### A.5. Sampling Distributions and Hypothesis Testing

The most important result in all of statistics is the *central limit theorem*. How this is arrived at is unimportant, but the basic message is simple. When we use a sample to estimate the mean of a population:

- The sample mean is the best estimate for the population mean, and
- If we were to take many different samples, each would produce a different estimate of the population mean, and these estimates would be normally distributed, and
- The larger the sample size, the less variation there is likely to be between different samples.

Item 1 is readily apparent: What else would you use to estimate the population mean than the sample mean?!

Item 2 is less obvious, but comes down to the fact that sample means that differ substantially from the population mean are less likely to occur than sample means that are close to the population mean. This follows more or less directly from Item 1; otherwise, there would be no reason to choose the sample mean in making our estimate in the first place.

Finally, Item 3 is a direct outcome of the way that probability works. If we take a small sample, then it is prone to wide variation due to the presence of some very low or very high values (like the people in the bar example). On the other hand, a very large sample will also vary with the inclusion of extreme values, but overall is much more likely to include both high and low values.

#### Try This! (Optional)

Take a look at this animated illustration of __the workings of the central limit theorem__ from Rice University.

The central limit theorem provides the basis for calculation of *confidence intervals*, also known as margins of error, and also for *hypothesis testing*.

Hypothesis testing may just be the most confusing thing in all of statistics... but, it really is very simple. The idea is that no statistical result can be taken at face value. Instead, the likelihood of that result given some prior expectation should be reported, as a way of inferring how much faith we can place in that expectation. Thus, we formulate a *null hypothesis*, collect data, and calculate a test statistic. Based on knowledge of the distributional properties of the statistic (often from the central limit theorem), we can then say how likely the *observed result* is if the null hypothesis were true. This likelihood is reported as a *p*-value or probability. A low probability indicates that the null hypothesis is unlikely to be correct and should be rejected, while a high value (usually taken to mean greater than 0.05) means we cannot reject the null hypothesis.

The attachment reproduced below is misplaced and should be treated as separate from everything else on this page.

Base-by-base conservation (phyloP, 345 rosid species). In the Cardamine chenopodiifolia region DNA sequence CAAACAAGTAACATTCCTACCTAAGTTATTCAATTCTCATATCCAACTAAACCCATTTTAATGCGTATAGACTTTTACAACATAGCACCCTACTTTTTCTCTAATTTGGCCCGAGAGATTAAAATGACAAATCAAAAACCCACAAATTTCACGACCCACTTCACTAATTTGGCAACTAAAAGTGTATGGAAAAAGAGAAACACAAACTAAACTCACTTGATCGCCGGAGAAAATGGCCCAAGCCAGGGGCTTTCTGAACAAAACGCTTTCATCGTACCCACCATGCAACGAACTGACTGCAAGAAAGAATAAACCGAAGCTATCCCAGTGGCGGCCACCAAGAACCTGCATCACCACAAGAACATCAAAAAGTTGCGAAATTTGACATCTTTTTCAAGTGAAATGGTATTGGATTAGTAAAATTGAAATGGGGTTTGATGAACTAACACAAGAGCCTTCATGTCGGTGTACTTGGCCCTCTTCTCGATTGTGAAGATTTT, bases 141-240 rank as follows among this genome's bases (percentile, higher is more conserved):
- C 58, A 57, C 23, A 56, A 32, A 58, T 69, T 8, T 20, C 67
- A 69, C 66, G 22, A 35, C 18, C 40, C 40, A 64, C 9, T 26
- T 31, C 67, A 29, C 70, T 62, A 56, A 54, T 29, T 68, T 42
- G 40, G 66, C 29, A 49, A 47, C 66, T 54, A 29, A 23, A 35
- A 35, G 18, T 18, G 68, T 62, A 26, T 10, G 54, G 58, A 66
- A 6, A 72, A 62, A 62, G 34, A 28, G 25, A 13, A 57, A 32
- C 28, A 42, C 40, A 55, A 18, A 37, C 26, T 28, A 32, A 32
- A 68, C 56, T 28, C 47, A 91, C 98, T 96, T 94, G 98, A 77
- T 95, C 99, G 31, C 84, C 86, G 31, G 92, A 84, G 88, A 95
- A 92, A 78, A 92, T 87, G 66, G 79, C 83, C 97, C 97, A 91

Confusingly, the null hypothesis is set up to be the *opposite* of the theory that we are really interested in. This means that a low *p*-value is a desirable result, since it leads to rejection of the null, and therefore provides supporting evidence for our own *alternative hypothesis*.

### Visualizing the Data

Not only is it important to perform the statistics, but in many cases it is important to visualize the data. Depending on what you are trying to analyze or do, there are a variety of visualizations that can be used to show:

- Composition: where and when something is occurring at a single point in time (e.g., dot map; choropleth map; pie chart, bar chart) or changing over time (e.g., time-series graphs), which can be further enhanced by including intensity (e.g., density maps, heat maps),
- the relationship between two things (e.g., scatterplot (2 variables), bubbleplots (e.g., 3 variables)),
- distribution of the data (e.g., frequency, histogram, scatterplot),
- comparison between variables (e.g., single or multiple).

For a visual overview of some different types of charts, see the graphic produced by Dr Abela (2009).

**For example,** earlier we highlighted the importance of understanding our data using descriptive statistics (mean and variation of the data). By using frequency distributions and histograms, we can further understand these aspects since these visualizations reveal three aspects of the data:

- where the distribution has its peak (
*central location*) - the clustering at a particular value is known as the*central location*or*central tendency*of a frequency distribution. Measures of central location can be in the middle or off to one side or the other. - how widely dispersed the distribution is on either side of its peak (
*spread, also known as variation or dispersion*) - this refers to the distribution out from a central value. - whether the data is more or less symmetrically distributed on the two sides of the peak (shape) - shape can be symmetrical or skewed.

### Telling a story with data

An important part of doing research and analysis is communicating the knowledge you have discovered to others and also documenting what you did so that you or others can repeat your analysis. To do so, you may want to publish your findings in a journal or create a report that describes the methods you used, presents the results you obtained, and discusses your findings. Often, we have to toggle between the software and a word document or text file to capture our workflow and integrate our results. One way to do this is to use a digital notebook that enables you to document and execute your analysis and write up your results. If you'd like to try this, in this week's project, have a crack at the "Try This" box in the project instructions, which will walk you through how to set up an R Markdown notebook. There are other popular notebooks, such as Jupyter; however, since we are interested in R, those who wish to attempt this can try with the R version.

An important part of telling a story is to present the data efficiently and effectively. The project this week will give you an opportunity to apply some stats to data and get you familiar with running different statistical analyses and applying different visualization methods.